Lawmakers To Consider Raising State’s Gasoline Tax
Lawmakers will likely consider a bill to increase the state’s gasoline tax, when they meet for the 2017 fiscal session. That’s according to Representative Kenny Havard, who serves as chairman of the House Transportation Committee and sits on the newly-formed Transportation Task Force. Havard says the state’s gasoline tax has not been raised in over 20 years and there is not enough funds to address the $12 billion backlog for transportation maintenance, much less any new projects.
“The buying power of that money has gone down. Everything has increased, the cost of concrete, asphalt, construction. So all we’re doing now is trying to keep our head afloat,” Havard said.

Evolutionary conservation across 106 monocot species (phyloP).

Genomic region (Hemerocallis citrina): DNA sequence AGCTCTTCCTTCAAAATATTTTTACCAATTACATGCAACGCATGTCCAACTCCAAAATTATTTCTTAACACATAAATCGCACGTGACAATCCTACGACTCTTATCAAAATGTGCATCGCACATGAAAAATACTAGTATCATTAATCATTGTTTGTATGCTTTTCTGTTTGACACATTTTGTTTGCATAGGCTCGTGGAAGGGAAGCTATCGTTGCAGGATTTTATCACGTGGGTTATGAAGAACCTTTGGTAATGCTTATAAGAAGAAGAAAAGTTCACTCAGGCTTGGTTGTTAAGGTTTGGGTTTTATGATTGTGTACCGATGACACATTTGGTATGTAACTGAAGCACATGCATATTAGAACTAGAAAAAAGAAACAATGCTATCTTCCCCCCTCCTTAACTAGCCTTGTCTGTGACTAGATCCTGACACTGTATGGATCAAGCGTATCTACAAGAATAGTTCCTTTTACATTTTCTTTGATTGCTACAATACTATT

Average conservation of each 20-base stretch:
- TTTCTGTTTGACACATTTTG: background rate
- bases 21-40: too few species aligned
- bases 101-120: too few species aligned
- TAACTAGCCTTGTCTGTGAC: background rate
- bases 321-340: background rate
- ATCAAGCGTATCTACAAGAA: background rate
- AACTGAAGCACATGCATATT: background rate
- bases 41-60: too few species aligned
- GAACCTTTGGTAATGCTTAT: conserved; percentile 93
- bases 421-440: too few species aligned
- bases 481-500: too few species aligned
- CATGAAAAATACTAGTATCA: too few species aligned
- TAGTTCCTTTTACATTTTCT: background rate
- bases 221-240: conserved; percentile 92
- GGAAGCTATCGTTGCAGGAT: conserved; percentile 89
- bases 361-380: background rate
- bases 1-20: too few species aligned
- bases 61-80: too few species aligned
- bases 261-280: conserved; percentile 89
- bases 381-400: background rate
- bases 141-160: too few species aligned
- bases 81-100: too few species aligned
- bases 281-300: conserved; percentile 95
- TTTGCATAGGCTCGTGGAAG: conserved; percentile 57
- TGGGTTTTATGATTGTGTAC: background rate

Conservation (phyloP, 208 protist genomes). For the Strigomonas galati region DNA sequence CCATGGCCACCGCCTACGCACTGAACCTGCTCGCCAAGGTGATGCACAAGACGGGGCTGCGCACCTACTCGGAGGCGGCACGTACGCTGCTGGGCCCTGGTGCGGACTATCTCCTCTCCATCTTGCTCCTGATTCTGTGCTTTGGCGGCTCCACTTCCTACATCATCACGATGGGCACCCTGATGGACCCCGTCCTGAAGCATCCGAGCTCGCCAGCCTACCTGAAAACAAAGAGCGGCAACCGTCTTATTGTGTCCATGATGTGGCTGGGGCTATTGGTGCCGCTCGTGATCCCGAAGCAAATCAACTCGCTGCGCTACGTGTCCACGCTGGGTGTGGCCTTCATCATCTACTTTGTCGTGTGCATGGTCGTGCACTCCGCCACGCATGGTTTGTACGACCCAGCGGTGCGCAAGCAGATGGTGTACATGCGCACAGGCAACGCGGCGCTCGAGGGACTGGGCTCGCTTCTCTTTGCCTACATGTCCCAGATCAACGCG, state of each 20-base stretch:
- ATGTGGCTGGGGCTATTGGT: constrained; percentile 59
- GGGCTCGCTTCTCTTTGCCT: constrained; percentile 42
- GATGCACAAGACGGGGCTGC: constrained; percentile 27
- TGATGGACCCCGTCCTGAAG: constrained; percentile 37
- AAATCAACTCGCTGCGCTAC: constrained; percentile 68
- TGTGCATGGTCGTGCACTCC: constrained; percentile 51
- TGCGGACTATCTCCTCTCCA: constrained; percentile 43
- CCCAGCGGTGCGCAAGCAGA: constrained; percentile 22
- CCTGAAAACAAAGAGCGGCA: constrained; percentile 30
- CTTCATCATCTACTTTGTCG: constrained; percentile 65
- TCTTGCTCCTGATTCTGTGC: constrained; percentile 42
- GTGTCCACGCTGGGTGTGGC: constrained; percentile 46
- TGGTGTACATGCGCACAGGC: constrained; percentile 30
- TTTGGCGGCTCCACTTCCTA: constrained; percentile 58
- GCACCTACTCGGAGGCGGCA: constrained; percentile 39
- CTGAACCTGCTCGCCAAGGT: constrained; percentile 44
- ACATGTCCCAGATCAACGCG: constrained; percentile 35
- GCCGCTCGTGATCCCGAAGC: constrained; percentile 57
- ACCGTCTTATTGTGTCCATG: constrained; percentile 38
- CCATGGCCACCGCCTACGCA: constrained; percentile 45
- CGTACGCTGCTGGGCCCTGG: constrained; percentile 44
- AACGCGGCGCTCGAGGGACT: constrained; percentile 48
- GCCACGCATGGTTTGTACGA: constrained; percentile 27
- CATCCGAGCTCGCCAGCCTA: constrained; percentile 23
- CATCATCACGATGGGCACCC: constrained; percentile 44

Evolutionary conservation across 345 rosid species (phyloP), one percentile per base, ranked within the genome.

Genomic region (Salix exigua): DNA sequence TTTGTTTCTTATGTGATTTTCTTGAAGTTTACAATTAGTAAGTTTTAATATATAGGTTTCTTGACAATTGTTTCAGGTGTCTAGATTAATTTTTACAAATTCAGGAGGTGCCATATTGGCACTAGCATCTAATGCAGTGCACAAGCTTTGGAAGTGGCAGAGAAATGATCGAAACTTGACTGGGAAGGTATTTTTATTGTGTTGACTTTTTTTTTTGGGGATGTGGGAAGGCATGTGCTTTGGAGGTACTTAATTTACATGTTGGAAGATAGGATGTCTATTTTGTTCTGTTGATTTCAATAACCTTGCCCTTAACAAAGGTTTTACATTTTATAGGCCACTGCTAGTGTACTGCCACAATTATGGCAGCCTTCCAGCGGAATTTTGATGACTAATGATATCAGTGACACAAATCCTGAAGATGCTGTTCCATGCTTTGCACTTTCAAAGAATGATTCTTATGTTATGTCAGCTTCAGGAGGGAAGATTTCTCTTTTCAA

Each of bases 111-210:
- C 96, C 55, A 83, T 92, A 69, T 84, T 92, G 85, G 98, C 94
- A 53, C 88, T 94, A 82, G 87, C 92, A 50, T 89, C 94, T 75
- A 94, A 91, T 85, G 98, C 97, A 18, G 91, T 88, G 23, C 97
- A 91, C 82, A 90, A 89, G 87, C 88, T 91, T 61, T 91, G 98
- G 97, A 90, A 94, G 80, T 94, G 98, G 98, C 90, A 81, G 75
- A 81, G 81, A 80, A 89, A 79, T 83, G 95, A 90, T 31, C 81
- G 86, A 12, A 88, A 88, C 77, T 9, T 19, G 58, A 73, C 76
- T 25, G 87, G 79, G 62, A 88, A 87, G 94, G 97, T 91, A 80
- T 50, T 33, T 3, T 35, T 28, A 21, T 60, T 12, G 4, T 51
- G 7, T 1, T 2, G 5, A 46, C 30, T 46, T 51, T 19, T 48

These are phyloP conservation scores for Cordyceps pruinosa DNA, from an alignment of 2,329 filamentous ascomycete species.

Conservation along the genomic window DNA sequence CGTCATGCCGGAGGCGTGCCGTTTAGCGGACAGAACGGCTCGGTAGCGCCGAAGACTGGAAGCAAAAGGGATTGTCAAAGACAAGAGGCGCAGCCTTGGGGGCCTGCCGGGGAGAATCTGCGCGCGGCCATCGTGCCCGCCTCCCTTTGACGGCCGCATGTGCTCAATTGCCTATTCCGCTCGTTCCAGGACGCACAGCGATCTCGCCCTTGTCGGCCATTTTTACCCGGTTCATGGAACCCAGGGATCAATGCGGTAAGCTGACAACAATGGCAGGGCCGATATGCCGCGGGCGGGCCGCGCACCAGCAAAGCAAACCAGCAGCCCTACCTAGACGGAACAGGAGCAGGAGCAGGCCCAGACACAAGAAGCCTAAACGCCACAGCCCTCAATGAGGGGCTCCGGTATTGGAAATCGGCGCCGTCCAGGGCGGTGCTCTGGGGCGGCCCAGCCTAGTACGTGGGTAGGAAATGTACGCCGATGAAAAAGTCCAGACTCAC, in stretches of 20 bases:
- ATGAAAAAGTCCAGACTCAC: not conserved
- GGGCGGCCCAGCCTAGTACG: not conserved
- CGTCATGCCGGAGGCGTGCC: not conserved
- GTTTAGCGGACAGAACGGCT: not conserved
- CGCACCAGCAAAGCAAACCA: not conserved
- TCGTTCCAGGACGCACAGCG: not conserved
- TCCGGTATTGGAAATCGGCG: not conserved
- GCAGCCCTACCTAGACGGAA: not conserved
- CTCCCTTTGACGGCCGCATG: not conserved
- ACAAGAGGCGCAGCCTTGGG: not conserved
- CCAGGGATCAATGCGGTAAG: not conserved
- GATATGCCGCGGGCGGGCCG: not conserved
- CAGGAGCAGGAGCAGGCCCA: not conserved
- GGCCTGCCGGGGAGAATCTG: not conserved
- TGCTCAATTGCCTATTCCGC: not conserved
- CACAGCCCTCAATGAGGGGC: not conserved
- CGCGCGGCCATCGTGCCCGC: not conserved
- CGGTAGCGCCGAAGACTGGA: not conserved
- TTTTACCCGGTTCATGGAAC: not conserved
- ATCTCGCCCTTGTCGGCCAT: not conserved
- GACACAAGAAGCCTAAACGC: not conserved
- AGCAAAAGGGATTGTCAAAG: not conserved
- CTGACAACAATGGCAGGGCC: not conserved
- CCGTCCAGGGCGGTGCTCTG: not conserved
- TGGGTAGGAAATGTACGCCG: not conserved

Louisiana’s 20 cent gas tax ranks 41 in the nation, and only 16 cents of it goes to the transportation trust fund. Havard says he doesn’t really want to raise any taxes, but the state needs the revenue to address the problems with our roads and bridges.
“You say the word tax, and I cringe every time. We’re just talking about the facts, and the fact is everybody wants new roads, and everybody wants a new bridge, and no one wants to sit in traffic. It’s just, how do we pay for it,” Havard said.
The 18 member taskforce must come up with suggestions for the 2017 session by January 1. Havard says he is open to any other ideas to fund transportation projects, including tolls and public-private partnerships.
“That’s what this task force has been commissioned to do is look at different revenue streams and see what we can do to support out infrastructure,” Havard said.